Grass So Green
There was a great rumbling in the sky followed by a burst of hawks. Nenna tilted her neck back until her vision filled with blue. Bomb, she thought, though she did not know if bombs rumbled. Perhaps people were incinerated before they could even hear anything, or perhaps there was no sound at all. Regardless, no one had cause to bomb a small town like the one where Nenna lived. Beneath the booming sky, dogs barked, air conditioners hummed and, somewhere down the street, a rooster crowed. The next-door neighbor rode his mower up and down the lawn in tidy strips, an American flag rippling overhead.
Nenna had long sensed some looming deterioration within herself and was therefore spending more time out on the deck to soak up Vitamin D which, according to the internet, was essential for maintaining healthy bones and teeth. Weeks ago, she had tapped one of her canines with a fingernail and knew from the hollow sound it produced that something was wrong.
She was glad to be outside, bearing witness to the resounding sky instead of hiding inside mute walls. She felt she was meeting her fate, whatever that meant. She felt that the sound was meant for her. I’m ready, Nenna thought, though she knew nothing was really coming. She was old enough to know better. All the same, she was ready.
Nenna, Nenna, said a voice inside her head. We’re sinking. It was the lunchtime voice, the one that chimed around noon to let her know the morning was spent. She dreaded these voices, for to announce the close of one day was to forecast the start of another, and Nenna was through with days. Her life had become one long day; the whole song and dance of sun and moon was nothing but a rude disruption. She didn’t want to brush her teeth anymore.
The rumbling passed. Nenna’s voices grew sharp and orange hued.
“Nice day, Nenny!” The neighbor dismounted his lawnmower and waved. His lawn gleamed emerald in the sunlight. Bill was an unflagging UFO enthusiast, and Nenna sometimes suspected he was trying to cultivate grass so green and lustrous that aliens would notice his efforts all the way from outer space and come down to congratulate him.
“Nice day, Nenny,” she grumbled. The voices groaned. They weren’t the sort of voices that drove one mad—on the contrary, they sought to drive Nenna sane. They wanted her to split up the day by meals, go to bed at night, and partake in civil conversations with the neighbors. To appease them, she called out, “Lawn’s looking healthy!”
“My pride and joy.”
“Lunatic,” she muttered under her breath. Nenna, Nenna, said the voices.
Nenna hobbled indoors and surrendered to lunchtime: a mealy pear and three burnt sugar cookies. Then she surrendered to television and sat through a documentary about pumas. It was comforting to learn that pumas were not endangered, that they sometimes ate raccoons. She admired the way their muscles surged beneath their silky pelts when they chased their prey. Long after Nenna was gone, pumas would surely endure.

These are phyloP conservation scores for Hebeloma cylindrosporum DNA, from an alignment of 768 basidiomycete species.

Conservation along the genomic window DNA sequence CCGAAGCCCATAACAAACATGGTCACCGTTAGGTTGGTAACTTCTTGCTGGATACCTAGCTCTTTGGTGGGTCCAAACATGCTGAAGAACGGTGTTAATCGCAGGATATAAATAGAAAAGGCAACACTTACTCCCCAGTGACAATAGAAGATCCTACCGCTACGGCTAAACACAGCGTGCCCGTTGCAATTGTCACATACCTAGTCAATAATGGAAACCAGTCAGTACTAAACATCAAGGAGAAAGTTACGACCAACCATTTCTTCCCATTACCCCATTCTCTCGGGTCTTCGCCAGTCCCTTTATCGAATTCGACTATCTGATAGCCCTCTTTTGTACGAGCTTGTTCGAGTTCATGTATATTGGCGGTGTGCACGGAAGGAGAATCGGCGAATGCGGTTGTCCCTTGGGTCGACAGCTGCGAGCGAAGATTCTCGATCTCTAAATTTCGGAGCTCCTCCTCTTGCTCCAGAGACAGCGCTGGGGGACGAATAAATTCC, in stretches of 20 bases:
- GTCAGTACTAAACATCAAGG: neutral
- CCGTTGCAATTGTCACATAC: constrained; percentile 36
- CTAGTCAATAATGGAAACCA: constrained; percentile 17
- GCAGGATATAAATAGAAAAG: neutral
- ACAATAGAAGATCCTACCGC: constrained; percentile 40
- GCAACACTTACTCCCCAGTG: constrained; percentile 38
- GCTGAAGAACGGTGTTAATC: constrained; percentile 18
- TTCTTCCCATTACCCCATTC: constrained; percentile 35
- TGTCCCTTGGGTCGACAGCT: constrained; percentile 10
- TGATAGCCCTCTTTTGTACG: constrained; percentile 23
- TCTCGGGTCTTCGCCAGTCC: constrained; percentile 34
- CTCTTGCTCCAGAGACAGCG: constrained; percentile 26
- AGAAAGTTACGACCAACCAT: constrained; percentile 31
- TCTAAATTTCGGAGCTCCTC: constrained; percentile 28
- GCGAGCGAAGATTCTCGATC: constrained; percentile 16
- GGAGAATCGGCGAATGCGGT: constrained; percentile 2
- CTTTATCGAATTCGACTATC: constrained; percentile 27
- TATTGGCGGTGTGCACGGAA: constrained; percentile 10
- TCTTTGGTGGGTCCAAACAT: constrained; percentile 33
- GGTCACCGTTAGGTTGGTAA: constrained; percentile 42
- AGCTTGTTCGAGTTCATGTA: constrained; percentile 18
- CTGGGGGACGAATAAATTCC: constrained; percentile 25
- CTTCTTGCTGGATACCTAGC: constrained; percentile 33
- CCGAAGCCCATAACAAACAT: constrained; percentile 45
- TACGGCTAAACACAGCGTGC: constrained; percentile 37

The voices had calmed to a dim hush, as they often did after lunch, which left her free to light her brain on fire. Evenings were for Nenna alone. Between the hours of four and seven, she liked to poke holes in the pillows, tilt picture frames askew, change the lightbulbs, and reorganize the cupboards. As she went about disassembling her house, she would think things like There is so much to do! or A woman’s work is never done! and other such babble. Nenna had never been a mother or housewife, but she had been a woman. She was scarcely one anymore, or rather, her womanhood had long since become irrelevant to her, but still she knew the script.
She alphabetized the spices and guzzled the vanilla, shrieking, “Down the hatch!” After unplugging all the lamps in the house, she sat at her computer desk and typed samurai into the search engine; then puma eating raccoon, raccoon hands and, finally, what sound do bombs make? She would learn the truth.
Samurai looked to Nenna like elegant robots. She’d thought raccoons had thumbs but was mistaken. Almost no one in Hiroshima recalled hearing any noise from the bomb.
Satisfied with her newfound glut of knowledge, Nenna proceeded back to the deck, where she was certain the rumbling would find her again. The suppertime voices did not follow. Perhaps they’d finally given up. She closed her eyes and waited.
Bill was still outside, busy righting nature’s many wrongs. He was chainsawing a rotting limb on the tree between their houses, sporting safety goggles and earmuffs. The dark evening clouds had congealed into a curious shape. It looked to Nenna like the head of a puma.
She stared transfixed at the apparition above. The sky boomed again, deeper this time, reverberating in her weary bones. As she stared, a shiny metal disc cut through the clouds, giving the puma a lopsided sneer. It looked almost like—
“Bill,” she cried, a sudden lightness blooming in her chest. She pointed a finger to the sky. “Bill, lookit!”
Bill did not look up from his sawing; he didn’t even seem to hear her.
The rumbling grew louder and louder until it swallowed Bill and his chainsaw. Nenna hobbled down the wooden steps toward her neighbor. Her pink slippers reached the stark green border of his property just as the chainsaw severed the limb. It split with a deafening crack. Nenna, Nenna. Bill removed his earmuffs a moment too late. He looked down. Nenna, Nenna.
Overhead, the puma opened its jaws and rain came pouring down on the ill-fated neighbors, missed by no one.
Kira K. Homsher is a writer from Philadelphia, currently living in rural Virginia. The winner of Phoebe Journal’s 2020 nonfiction contest and a Pushcart nominee, her writing also appears or is forthcoming in SmokeLong Quarterly, DIAGRAM, Passages North, New Delta Review, Hobart, and others. You can find her at kirahomsher.com and tweeting @bogcritter.
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